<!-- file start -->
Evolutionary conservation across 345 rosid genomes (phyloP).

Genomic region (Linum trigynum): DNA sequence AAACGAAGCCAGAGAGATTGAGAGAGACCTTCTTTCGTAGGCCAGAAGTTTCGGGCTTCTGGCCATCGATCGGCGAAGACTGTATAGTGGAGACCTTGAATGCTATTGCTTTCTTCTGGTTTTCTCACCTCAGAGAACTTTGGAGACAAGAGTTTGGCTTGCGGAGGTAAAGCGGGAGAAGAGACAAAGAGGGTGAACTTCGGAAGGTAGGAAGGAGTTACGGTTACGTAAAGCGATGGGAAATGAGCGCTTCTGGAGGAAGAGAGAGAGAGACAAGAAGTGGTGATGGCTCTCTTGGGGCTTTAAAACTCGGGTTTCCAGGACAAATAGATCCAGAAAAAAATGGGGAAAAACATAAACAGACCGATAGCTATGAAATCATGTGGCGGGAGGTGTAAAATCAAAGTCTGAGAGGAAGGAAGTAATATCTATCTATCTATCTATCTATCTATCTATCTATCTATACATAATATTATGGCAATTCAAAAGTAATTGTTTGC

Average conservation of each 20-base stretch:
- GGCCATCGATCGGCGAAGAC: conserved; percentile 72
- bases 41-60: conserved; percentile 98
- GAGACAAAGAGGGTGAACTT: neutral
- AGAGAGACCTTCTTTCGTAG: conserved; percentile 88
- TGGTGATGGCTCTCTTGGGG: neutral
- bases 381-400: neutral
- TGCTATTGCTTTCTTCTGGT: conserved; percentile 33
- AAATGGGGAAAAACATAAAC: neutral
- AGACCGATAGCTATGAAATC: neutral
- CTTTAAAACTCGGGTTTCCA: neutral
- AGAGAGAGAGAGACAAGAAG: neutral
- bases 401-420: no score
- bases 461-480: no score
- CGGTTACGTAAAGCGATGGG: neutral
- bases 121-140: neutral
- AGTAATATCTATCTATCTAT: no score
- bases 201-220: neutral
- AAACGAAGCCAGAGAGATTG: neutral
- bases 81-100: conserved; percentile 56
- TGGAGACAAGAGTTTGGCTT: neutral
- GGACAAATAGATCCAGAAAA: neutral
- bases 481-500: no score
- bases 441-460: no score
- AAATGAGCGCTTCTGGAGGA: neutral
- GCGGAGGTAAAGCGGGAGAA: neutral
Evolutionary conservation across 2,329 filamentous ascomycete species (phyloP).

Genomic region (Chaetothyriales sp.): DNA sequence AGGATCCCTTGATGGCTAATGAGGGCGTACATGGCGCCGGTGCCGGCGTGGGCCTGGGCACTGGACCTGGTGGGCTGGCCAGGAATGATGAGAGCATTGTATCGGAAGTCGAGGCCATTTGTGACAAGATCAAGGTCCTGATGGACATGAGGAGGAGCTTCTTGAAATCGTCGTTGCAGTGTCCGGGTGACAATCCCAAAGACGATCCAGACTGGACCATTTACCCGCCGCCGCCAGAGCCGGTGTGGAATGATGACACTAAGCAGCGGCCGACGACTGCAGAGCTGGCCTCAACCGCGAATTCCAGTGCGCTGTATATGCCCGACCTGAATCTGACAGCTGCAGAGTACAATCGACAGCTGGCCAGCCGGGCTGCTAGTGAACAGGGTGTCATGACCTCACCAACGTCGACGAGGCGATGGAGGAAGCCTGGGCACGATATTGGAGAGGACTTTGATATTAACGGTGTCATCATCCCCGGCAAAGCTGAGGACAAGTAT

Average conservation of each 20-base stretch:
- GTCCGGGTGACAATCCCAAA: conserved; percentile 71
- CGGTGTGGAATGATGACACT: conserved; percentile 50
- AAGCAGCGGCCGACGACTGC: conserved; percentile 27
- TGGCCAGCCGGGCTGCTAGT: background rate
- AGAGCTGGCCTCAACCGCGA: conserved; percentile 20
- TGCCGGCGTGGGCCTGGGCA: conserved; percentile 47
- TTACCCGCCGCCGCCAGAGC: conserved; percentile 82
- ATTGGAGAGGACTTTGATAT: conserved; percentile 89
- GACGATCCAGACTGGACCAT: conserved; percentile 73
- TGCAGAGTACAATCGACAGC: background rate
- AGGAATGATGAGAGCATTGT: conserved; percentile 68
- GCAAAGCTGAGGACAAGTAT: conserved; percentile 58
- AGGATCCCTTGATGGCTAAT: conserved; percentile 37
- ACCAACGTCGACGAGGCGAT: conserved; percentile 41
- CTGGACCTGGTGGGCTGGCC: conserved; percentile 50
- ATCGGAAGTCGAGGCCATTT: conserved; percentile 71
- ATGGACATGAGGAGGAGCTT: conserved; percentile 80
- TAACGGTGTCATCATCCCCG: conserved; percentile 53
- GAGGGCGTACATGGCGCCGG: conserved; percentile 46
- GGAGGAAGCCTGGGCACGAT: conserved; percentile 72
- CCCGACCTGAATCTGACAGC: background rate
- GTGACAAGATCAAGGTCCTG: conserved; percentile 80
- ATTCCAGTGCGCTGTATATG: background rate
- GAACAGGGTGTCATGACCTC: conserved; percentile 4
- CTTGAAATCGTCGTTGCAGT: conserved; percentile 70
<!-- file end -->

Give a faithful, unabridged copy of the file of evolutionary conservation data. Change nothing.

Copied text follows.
Evolutionary conservation across 345 rosid genomes (phyloP).

Genomic region (Linum trigynum): DNA sequence AAACGAAGCCAGAGAGATTGAGAGAGACCTTCTTTCGTAGGCCAGAAGTTTCGGGCTTCTGGCCATCGATCGGCGAAGACTGTATAGTGGAGACCTTGAATGCTATTGCTTTCTTCTGGTTTTCTCACCTCAGAGAACTTTGGAGACAAGAGTTTGGCTTGCGGAGGTAAAGCGGGAGAAGAGACAAAGAGGGTGAACTTCGGAAGGTAGGAAGGAGTTACGGTTACGTAAAGCGATGGGAAATGAGCGCTTCTGGAGGAAGAGAGAGAGAGACAAGAAGTGGTGATGGCTCTCTTGGGGCTTTAAAACTCGGGTTTCCAGGACAAATAGATCCAGAAAAAAATGGGGAAAAACATAAACAGACCGATAGCTATGAAATCATGTGGCGGGAGGTGTAAAATCAAAGTCTGAGAGGAAGGAAGTAATATCTATCTATCTATCTATCTATCTATCTATCTATCTATACATAATATTATGGCAATTCAAAAGTAATTGTTTGC

Average conservation of each 20-base stretch:
- GGCCATCGATCGGCGAAGAC: conserved; percentile 72
- bases 41-60: conserved; percentile 98
- GAGACAAAGAGGGTGAACTT: neutral
- AGAGAGACCTTCTTTCGTAG: conserved; percentile 88
- TGGTGATGGCTCTCTTGGGG: neutral
- bases 381-400: neutral
- TGCTATTGCTTTCTTCTGGT: conserved; percentile 33
- AAATGGGGAAAAACATAAAC: neutral
- AGACCGATAGCTATGAAATC: neutral
- CTTTAAAACTCGGGTTTCCA: neutral
- AGAGAGAGAGAGACAAGAAG: neutral
- bases 401-420: no score
- bases 461-480: no score
- CGGTTACGTAAAGCGATGGG: neutral
- bases 121-140: neutral
- AGTAATATCTATCTATCTAT: no score
- bases 201-220: neutral
- AAACGAAGCCAGAGAGATTG: neutral
- bases 81-100: conserved; percentile 56
- TGGAGACAAGAGTTTGGCTT: neutral
- GGACAAATAGATCCAGAAAA: neutral
- bases 481-500: no score
- bases 441-460: no score
- AAATGAGCGCTTCTGGAGGA: neutral
- GCGGAGGTAAAGCGGGAGAA: neutral
Evolutionary conservation across 2,329 filamentous ascomycete species (phyloP).

Genomic region (Chaetothyriales sp.): DNA sequence AGGATCCCTTGATGGCTAATGAGGGCGTACATGGCGCCGGTGCCGGCGTGGGCCTGGGCACTGGACCTGGTGGGCTGGCCAGGAATGATGAGAGCATTGTATCGGAAGTCGAGGCCATTTGTGACAAGATCAAGGTCCTGATGGACATGAGGAGGAGCTTCTTGAAATCGTCGTTGCAGTGTCCGGGTGACAATCCCAAAGACGATCCAGACTGGACCATTTACCCGCCGCCGCCAGAGCCGGTGTGGAATGATGACACTAAGCAGCGGCCGACGACTGCAGAGCTGGCCTCAACCGCGAATTCCAGTGCGCTGTATATGCCCGACCTGAATCTGACAGCTGCAGAGTACAATCGACAGCTGGCCAGCCGGGCTGCTAGTGAACAGGGTGTCATGACCTCACCAACGTCGACGAGGCGATGGAGGAAGCCTGGGCACGATATTGGAGAGGACTTTGATATTAACGGTGTCATCATCCCCGGCAAAGCTGAGGACAAGTAT

Average conservation of each 20-base stretch:
- GTCCGGGTGACAATCCCAAA: conserved; percentile 71
- CGGTGTGGAATGATGACACT: conserved; percentile 50
- AAGCAGCGGCCGACGACTGC: conserved; percentile 27
- TGGCCAGCCGGGCTGCTAGT: background rate
- AGAGCTGGCCTCAACCGCGA: conserved; percentile 20
- TGCCGGCGTGGGCCTGGGCA: conserved; percentile 47
- TTACCCGCCGCCGCCAGAGC: conserved; percentile 82
- ATTGGAGAGGACTTTGATAT: conserved; percentile 89
- GACGATCCAGACTGGACCAT: conserved; percentile 73
- TGCAGAGTACAATCGACAGC: background rate
- AGGAATGATGAGAGCATTGT: conserved; percentile 68
- GCAAAGCTGAGGACAAGTAT: conserved; percentile 58
- AGGATCCCTTGATGGCTAAT: conserved; percentile 37
- ACCAACGTCGACGAGGCGAT: conserved; percentile 41
- CTGGACCTGGTGGGCTGGCC: conserved; percentile 50
- ATCGGAAGTCGAGGCCATTT: conserved; percentile 71
- ATGGACATGAGGAGGAGCTT: conserved; percentile 80
- TAACGGTGTCATCATCCCCG: conserved; percentile 53
- GAGGGCGTACATGGCGCCGG: conserved; percentile 46
- GGAGGAAGCCTGGGCACGAT: conserved; percentile 72
- CCCGACCTGAATCTGACAGC: background rate
- GTGACAAGATCAAGGTCCTG: conserved; percentile 80
- ATTCCAGTGCGCTGTATATG: background rate
- GAACAGGGTGTCATGACCTC: conserved; percentile 4
- CTTGAAATCGTCGTTGCAGT: conserved; percentile 70